Open Source

Debian Founder: How I Came To Find Linux 136

An anonymous reader writes: Ian Murdock has pretty solid open source cred: in 1993 he founded Debian, he was the CTO of Progeny and the Linux Foundation, and he helped pave the way for OpenSolaris. He has published a post about how he initially joined the Linux ecosystem. Quoting: "[In 1992], I spent most evenings in the basement of the MATH building basking in the green phosphorescent glow of the Z-29 terminals, exploring every nook and cranny of the UNIX system upstairs. ... I was also accessing UNIX from home via my Intel 80286-based PC and a 2400-baud modem, which saved me the trek across campus to the computer lab on particularly cold days. Being able to get to the Sequent from home was great, but I wanted to replicate the experience of the ENAD building's X terminals, so one day, in January 1993, I set out to find an X server that would run on my PC. As I searched for such a thing on Usenet, I stumbled across something called 'Linux.'" How did you come to find Linux?

"Father Time" Gets Another Year At NTP From Linux Foundation 157

dkatana writes: Harlan Stenn, Father Time to some and beleaguered maintainer of the Network Time Protocol (NTP) to others, will stay working for the NTP another year. But there is concern that support will decline as more people believe that NTP works just fine and doesn't need any supervision. NTP is the preeminent time synchronization system for Macs, Windows, and Linux computers and most servers on networks. According to IW, for the last three-and-a-half years, Stenn said he's worked 100-plus hours a week answering emails, accepting patches, rewriting patches to work across multiple operating systems, piecing together new releases, and administering the NTP mailing list. If NTP should get hacked or for some reason stop functioning, hundreds of thousands of systems would feel the consequences. "If that happened, all the critics would say, 'See, you can't trust open source code,'" said Stenn.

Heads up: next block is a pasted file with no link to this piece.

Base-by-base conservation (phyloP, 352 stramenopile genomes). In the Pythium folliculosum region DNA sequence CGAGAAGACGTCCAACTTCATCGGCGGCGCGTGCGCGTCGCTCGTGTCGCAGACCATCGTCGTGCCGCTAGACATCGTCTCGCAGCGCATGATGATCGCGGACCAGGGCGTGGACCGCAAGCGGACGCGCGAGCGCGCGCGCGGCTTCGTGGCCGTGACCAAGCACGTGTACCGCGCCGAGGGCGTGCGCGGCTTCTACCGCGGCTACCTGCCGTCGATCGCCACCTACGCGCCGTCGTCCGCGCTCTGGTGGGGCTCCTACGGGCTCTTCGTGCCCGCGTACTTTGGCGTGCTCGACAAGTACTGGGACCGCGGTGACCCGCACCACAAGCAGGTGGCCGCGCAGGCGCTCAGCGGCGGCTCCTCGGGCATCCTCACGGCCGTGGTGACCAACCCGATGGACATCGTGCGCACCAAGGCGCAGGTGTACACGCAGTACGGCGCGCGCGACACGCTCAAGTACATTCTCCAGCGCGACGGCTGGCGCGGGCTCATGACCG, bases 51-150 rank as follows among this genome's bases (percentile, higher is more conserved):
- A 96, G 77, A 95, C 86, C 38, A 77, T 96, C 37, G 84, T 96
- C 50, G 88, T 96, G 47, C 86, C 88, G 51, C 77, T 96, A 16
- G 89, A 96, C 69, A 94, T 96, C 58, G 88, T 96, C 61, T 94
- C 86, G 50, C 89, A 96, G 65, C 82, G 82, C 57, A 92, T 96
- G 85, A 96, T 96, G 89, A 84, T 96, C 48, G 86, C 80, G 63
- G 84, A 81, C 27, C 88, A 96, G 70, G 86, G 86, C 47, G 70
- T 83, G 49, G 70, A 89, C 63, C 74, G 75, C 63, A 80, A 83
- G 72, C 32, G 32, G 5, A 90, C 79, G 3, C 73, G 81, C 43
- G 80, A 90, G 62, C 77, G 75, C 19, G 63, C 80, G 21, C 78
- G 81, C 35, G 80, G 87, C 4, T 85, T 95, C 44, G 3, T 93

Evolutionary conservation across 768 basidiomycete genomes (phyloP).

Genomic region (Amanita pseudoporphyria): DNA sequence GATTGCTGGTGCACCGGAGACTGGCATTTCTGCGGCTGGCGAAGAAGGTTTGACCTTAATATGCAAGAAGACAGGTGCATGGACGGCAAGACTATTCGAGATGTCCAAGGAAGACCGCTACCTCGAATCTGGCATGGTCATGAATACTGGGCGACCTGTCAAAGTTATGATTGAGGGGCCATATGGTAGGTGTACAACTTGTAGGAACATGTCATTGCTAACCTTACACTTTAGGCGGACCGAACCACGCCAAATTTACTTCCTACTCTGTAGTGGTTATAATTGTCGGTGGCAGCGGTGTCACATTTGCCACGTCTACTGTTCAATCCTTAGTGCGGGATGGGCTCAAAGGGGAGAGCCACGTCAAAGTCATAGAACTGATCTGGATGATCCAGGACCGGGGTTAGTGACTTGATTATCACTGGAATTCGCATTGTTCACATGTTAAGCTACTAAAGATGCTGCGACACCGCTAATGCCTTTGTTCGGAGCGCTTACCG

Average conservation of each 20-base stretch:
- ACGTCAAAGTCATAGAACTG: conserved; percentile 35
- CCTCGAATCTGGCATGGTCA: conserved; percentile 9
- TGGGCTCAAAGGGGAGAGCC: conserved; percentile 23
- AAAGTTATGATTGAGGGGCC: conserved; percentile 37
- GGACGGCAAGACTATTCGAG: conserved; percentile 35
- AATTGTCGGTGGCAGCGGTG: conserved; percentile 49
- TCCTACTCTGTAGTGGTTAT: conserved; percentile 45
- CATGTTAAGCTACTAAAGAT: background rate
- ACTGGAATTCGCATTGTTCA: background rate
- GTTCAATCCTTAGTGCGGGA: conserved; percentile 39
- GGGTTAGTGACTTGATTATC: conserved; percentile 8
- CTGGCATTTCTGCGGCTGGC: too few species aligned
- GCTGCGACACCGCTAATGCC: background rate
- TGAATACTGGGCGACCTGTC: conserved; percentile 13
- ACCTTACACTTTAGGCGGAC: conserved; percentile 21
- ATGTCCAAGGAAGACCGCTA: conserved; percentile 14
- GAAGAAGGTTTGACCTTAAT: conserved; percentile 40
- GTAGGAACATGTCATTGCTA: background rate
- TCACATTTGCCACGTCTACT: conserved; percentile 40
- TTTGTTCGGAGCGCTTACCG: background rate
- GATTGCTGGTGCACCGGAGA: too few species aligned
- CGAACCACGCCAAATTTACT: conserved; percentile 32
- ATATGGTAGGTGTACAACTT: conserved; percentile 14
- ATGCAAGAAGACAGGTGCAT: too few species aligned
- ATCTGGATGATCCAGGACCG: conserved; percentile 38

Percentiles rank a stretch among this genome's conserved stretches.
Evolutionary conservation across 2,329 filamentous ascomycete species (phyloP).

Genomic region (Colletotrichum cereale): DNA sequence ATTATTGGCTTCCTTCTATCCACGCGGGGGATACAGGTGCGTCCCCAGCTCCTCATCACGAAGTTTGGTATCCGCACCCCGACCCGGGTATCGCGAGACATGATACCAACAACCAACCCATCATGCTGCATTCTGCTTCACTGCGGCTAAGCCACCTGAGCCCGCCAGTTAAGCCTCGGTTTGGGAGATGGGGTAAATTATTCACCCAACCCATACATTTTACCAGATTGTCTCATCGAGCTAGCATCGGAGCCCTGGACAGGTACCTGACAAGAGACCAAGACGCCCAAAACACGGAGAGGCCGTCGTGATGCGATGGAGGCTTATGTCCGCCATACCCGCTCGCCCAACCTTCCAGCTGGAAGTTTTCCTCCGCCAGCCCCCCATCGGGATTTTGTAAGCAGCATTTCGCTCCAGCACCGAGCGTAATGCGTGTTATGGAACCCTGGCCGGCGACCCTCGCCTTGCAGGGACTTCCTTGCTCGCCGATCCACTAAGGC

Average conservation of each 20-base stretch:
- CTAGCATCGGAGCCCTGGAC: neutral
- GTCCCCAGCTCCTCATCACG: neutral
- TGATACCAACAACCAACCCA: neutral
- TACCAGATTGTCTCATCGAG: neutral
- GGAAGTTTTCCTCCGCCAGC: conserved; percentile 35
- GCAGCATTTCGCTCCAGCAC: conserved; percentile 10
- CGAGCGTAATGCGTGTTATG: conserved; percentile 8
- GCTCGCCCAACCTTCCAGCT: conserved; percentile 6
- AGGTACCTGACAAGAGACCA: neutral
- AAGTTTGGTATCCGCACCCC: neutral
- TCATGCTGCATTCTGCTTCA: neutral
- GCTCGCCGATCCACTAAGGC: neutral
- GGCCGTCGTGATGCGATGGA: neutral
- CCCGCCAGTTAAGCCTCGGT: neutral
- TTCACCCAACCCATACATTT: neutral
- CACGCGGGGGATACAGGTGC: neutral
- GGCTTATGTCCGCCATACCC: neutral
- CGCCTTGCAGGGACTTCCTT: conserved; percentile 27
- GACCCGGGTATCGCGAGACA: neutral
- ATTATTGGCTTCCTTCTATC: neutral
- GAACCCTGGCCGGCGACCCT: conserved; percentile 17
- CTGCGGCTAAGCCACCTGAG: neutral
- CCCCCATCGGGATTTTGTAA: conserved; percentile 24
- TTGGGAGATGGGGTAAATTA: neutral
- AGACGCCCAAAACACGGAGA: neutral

IBM Launches Linux-Only Mainframes 157

An anonymous reader writes: IBM is introducing two mainframe servers that only run on Linux. It's part of a new initiative from the Linux Foundation called the Open Mainframe Project. "The idea is that those companies participating in this project can work together, and begin building a set of open source tools and technologies for Linux mainframes, while helping one another overcome common development issues in the same manner as all open source projects." IBM's hardware release is accompanied by 250,000 lines of code that they're open sourcing as well. "Ultimately the mainframe mainstays are hoping to attract a new generation of developers to their platform. To help coax new users, IBM will be offering free access to the LinuxOne cloud, a mainframe simulation tool it developed for creating, testing and piloting Linux mainframe applications." Canonical is working with IBM to bring Ubuntu to mainframes.